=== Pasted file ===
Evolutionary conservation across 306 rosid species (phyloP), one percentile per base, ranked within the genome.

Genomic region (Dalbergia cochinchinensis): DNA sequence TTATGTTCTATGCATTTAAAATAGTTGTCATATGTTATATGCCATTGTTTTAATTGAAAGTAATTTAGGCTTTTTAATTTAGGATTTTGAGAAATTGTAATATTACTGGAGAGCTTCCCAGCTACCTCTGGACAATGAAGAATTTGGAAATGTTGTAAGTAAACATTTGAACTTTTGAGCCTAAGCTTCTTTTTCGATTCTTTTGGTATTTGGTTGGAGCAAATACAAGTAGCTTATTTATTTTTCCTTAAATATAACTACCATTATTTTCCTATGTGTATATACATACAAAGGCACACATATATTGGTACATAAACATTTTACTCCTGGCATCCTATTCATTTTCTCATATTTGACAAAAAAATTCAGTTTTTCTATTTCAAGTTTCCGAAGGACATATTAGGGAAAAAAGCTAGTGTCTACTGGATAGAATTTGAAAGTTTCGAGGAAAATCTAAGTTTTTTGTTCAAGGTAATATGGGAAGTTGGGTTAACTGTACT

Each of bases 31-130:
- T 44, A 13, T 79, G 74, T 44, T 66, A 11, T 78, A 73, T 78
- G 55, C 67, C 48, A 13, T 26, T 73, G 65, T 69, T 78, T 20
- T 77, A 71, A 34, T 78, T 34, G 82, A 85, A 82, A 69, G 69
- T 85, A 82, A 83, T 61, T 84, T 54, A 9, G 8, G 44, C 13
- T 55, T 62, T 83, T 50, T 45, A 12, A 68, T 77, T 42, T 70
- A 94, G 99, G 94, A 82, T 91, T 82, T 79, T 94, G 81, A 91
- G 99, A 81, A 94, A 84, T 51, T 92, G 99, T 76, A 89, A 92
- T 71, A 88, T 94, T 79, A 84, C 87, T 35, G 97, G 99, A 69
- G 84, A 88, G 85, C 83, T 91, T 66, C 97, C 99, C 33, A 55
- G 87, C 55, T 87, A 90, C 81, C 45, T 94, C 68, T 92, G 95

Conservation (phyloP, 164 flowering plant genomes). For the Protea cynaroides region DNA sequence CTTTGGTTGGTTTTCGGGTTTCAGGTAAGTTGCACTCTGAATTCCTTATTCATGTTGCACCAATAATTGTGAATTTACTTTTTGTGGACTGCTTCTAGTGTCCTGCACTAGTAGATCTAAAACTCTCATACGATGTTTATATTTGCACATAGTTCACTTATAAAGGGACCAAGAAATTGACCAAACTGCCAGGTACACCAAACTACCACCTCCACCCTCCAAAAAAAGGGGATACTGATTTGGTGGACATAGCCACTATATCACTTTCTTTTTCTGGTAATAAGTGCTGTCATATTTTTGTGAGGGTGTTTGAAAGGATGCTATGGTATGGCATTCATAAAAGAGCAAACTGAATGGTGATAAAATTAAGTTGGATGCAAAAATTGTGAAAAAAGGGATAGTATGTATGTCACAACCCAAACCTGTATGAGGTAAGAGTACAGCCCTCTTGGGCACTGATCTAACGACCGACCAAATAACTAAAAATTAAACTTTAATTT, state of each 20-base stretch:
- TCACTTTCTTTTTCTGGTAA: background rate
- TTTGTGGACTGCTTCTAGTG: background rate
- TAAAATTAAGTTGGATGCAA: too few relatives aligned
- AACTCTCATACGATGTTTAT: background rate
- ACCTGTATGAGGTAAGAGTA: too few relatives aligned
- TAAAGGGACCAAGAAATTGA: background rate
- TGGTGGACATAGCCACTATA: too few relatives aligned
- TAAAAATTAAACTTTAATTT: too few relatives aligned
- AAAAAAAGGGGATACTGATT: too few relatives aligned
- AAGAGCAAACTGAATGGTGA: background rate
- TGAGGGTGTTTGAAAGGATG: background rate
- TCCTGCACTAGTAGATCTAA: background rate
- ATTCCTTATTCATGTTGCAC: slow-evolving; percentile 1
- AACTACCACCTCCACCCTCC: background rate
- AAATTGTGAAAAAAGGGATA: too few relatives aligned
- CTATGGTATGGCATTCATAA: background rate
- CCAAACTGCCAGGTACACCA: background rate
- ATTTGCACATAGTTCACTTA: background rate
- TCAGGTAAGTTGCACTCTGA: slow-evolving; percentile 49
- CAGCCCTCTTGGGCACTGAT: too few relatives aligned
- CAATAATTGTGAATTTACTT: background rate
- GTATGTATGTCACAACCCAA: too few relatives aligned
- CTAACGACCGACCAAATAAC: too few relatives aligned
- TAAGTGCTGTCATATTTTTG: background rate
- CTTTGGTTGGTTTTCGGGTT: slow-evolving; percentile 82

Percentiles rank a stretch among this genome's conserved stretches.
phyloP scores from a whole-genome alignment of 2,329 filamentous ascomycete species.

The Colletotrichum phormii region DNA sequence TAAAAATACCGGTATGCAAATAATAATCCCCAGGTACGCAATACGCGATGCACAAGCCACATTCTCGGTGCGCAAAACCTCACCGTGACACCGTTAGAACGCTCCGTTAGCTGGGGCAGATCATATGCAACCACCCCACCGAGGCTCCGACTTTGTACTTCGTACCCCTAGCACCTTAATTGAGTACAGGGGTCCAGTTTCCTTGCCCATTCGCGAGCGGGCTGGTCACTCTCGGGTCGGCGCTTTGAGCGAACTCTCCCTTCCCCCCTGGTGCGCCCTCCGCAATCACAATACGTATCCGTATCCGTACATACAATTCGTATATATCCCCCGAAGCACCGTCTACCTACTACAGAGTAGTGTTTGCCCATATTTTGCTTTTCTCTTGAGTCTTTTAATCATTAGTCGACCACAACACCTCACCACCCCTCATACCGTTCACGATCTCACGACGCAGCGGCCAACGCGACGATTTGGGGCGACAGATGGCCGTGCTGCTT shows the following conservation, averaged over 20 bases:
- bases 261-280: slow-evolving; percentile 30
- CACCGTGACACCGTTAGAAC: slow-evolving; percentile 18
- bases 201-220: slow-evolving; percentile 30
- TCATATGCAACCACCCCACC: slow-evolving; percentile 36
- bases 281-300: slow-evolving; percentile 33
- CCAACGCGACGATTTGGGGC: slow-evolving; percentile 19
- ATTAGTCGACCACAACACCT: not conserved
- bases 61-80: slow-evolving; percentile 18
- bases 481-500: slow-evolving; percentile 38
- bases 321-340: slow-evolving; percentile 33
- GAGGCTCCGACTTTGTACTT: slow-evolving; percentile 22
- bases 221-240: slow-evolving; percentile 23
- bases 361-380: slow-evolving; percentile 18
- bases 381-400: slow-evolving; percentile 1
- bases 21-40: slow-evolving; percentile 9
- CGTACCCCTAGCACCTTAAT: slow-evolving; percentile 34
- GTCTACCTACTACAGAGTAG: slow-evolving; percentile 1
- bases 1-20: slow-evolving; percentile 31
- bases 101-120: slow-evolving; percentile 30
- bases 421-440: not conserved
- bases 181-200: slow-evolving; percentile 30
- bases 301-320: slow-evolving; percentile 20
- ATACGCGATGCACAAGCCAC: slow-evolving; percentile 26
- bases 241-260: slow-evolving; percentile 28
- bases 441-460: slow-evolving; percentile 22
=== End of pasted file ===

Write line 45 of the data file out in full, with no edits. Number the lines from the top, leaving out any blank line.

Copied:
- bases 201-220: slow-evolving; percentile 30